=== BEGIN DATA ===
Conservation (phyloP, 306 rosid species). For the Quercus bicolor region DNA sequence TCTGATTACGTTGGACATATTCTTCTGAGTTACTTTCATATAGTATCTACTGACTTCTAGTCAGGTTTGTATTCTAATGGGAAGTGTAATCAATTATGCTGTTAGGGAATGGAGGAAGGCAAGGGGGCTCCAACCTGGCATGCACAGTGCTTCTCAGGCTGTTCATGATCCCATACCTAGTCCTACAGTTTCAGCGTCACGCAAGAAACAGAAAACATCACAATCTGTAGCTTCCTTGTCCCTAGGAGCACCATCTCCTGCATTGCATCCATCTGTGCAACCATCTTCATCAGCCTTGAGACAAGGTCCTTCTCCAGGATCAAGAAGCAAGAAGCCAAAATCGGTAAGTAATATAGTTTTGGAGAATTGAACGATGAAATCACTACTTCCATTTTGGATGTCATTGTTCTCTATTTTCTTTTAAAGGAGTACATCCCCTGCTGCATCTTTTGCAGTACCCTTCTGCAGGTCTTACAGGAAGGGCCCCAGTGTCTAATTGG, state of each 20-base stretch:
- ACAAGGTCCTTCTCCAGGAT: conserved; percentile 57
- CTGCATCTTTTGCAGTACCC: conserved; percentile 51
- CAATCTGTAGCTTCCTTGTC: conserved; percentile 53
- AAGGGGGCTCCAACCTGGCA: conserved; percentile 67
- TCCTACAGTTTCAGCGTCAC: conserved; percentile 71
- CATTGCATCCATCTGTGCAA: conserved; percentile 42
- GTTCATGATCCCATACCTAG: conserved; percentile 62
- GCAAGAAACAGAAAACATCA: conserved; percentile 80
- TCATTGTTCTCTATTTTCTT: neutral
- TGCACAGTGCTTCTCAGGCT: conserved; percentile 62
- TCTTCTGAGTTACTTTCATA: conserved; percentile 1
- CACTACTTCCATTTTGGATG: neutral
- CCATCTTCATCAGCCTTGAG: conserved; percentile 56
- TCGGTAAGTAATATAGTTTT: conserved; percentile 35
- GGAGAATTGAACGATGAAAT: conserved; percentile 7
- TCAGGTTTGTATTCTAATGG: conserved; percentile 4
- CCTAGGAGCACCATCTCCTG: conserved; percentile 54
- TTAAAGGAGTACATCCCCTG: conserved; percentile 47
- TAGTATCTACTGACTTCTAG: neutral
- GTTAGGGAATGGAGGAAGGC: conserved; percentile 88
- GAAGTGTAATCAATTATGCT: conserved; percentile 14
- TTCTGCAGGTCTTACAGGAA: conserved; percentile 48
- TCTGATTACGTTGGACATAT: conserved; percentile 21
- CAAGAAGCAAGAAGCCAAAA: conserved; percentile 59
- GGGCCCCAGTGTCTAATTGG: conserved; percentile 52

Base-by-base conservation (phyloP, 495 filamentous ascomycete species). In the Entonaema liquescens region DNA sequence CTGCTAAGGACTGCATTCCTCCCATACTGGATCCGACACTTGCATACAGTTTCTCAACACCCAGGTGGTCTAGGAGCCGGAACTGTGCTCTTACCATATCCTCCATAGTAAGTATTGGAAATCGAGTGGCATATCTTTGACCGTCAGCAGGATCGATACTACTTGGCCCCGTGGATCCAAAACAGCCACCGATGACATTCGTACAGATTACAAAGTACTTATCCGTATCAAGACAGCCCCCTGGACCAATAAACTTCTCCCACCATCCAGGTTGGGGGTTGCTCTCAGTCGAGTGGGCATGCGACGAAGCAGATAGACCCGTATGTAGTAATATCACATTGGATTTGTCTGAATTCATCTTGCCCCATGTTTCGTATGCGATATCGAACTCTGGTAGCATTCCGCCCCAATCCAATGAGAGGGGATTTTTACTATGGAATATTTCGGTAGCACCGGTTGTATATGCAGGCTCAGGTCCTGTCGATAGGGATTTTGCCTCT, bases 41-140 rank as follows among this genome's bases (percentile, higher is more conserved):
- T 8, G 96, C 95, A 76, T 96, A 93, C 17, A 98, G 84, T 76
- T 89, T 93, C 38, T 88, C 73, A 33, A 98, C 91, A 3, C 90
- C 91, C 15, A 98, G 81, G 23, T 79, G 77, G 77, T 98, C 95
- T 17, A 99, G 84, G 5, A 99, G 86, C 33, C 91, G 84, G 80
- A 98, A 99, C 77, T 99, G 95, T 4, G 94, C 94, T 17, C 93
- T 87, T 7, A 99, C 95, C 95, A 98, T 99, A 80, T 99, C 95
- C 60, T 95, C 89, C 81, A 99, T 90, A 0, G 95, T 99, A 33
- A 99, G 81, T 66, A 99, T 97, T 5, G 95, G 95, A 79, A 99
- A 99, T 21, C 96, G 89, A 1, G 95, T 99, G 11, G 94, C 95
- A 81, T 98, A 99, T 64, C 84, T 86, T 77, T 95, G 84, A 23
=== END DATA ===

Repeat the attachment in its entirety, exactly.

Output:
Conservation (phyloP, 306 rosid species). For the Quercus bicolor region DNA sequence TCTGATTACGTTGGACATATTCTTCTGAGTTACTTTCATATAGTATCTACTGACTTCTAGTCAGGTTTGTATTCTAATGGGAAGTGTAATCAATTATGCTGTTAGGGAATGGAGGAAGGCAAGGGGGCTCCAACCTGGCATGCACAGTGCTTCTCAGGCTGTTCATGATCCCATACCTAGTCCTACAGTTTCAGCGTCACGCAAGAAACAGAAAACATCACAATCTGTAGCTTCCTTGTCCCTAGGAGCACCATCTCCTGCATTGCATCCATCTGTGCAACCATCTTCATCAGCCTTGAGACAAGGTCCTTCTCCAGGATCAAGAAGCAAGAAGCCAAAATCGGTAAGTAATATAGTTTTGGAGAATTGAACGATGAAATCACTACTTCCATTTTGGATGTCATTGTTCTCTATTTTCTTTTAAAGGAGTACATCCCCTGCTGCATCTTTTGCAGTACCCTTCTGCAGGTCTTACAGGAAGGGCCCCAGTGTCTAATTGG, state of each 20-base stretch:
- ACAAGGTCCTTCTCCAGGAT: conserved; percentile 57
- CTGCATCTTTTGCAGTACCC: conserved; percentile 51
- CAATCTGTAGCTTCCTTGTC: conserved; percentile 53
- AAGGGGGCTCCAACCTGGCA: conserved; percentile 67
- TCCTACAGTTTCAGCGTCAC: conserved; percentile 71
- CATTGCATCCATCTGTGCAA: conserved; percentile 42
- GTTCATGATCCCATACCTAG: conserved; percentile 62
- GCAAGAAACAGAAAACATCA: conserved; percentile 80
- TCATTGTTCTCTATTTTCTT: neutral
- TGCACAGTGCTTCTCAGGCT: conserved; percentile 62
- TCTTCTGAGTTACTTTCATA: conserved; percentile 1
- CACTACTTCCATTTTGGATG: neutral
- CCATCTTCATCAGCCTTGAG: conserved; percentile 56
- TCGGTAAGTAATATAGTTTT: conserved; percentile 35
- GGAGAATTGAACGATGAAAT: conserved; percentile 7
- TCAGGTTTGTATTCTAATGG: conserved; percentile 4
- CCTAGGAGCACCATCTCCTG: conserved; percentile 54
- TTAAAGGAGTACATCCCCTG: conserved; percentile 47
- TAGTATCTACTGACTTCTAG: neutral
- GTTAGGGAATGGAGGAAGGC: conserved; percentile 88
- GAAGTGTAATCAATTATGCT: conserved; percentile 14
- TTCTGCAGGTCTTACAGGAA: conserved; percentile 48
- TCTGATTACGTTGGACATAT: conserved; percentile 21
- CAAGAAGCAAGAAGCCAAAA: conserved; percentile 59
- GGGCCCCAGTGTCTAATTGG: conserved; percentile 52

Base-by-base conservation (phyloP, 495 filamentous ascomycete species). In the Entonaema liquescens region DNA sequence CTGCTAAGGACTGCATTCCTCCCATACTGGATCCGACACTTGCATACAGTTTCTCAACACCCAGGTGGTCTAGGAGCCGGAACTGTGCTCTTACCATATCCTCCATAGTAAGTATTGGAAATCGAGTGGCATATCTTTGACCGTCAGCAGGATCGATACTACTTGGCCCCGTGGATCCAAAACAGCCACCGATGACATTCGTACAGATTACAAAGTACTTATCCGTATCAAGACAGCCCCCTGGACCAATAAACTTCTCCCACCATCCAGGTTGGGGGTTGCTCTCAGTCGAGTGGGCATGCGACGAAGCAGATAGACCCGTATGTAGTAATATCACATTGGATTTGTCTGAATTCATCTTGCCCCATGTTTCGTATGCGATATCGAACTCTGGTAGCATTCCGCCCCAATCCAATGAGAGGGGATTTTTACTATGGAATATTTCGGTAGCACCGGTTGTATATGCAGGCTCAGGTCCTGTCGATAGGGATTTTGCCTCT, bases 41-140 rank as follows among this genome's bases (percentile, higher is more conserved):
- T 8, G 96, C 95, A 76, T 96, A 93, C 17, A 98, G 84, T 76
- T 89, T 93, C 38, T 88, C 73, A 33, A 98, C 91, A 3, C 90
- C 91, C 15, A 98, G 81, G 23, T 79, G 77, G 77, T 98, C 95
- T 17, A 99, G 84, G 5, A 99, G 86, C 33, C 91, G 84, G 80
- A 98, A 99, C 77, T 99, G 95, T 4, G 94, C 94, T 17, C 93
- T 87, T 7, A 99, C 95, C 95, A 98, T 99, A 80, T 99, C 95
- C 60, T 95, C 89, C 81, A 99, T 90, A 0, G 95, T 99, A 33
- A 99, G 81, T 66, A 99, T 97, T 5, G 95, G 95, A 79, A 99
- A 99, T 21, C 96, G 89, A 1, G 95, T 99, G 11, G 94, C 95
- A 81, T 98, A 99, T 64, C 84, T 86, T 77, T 95, G 84, A 23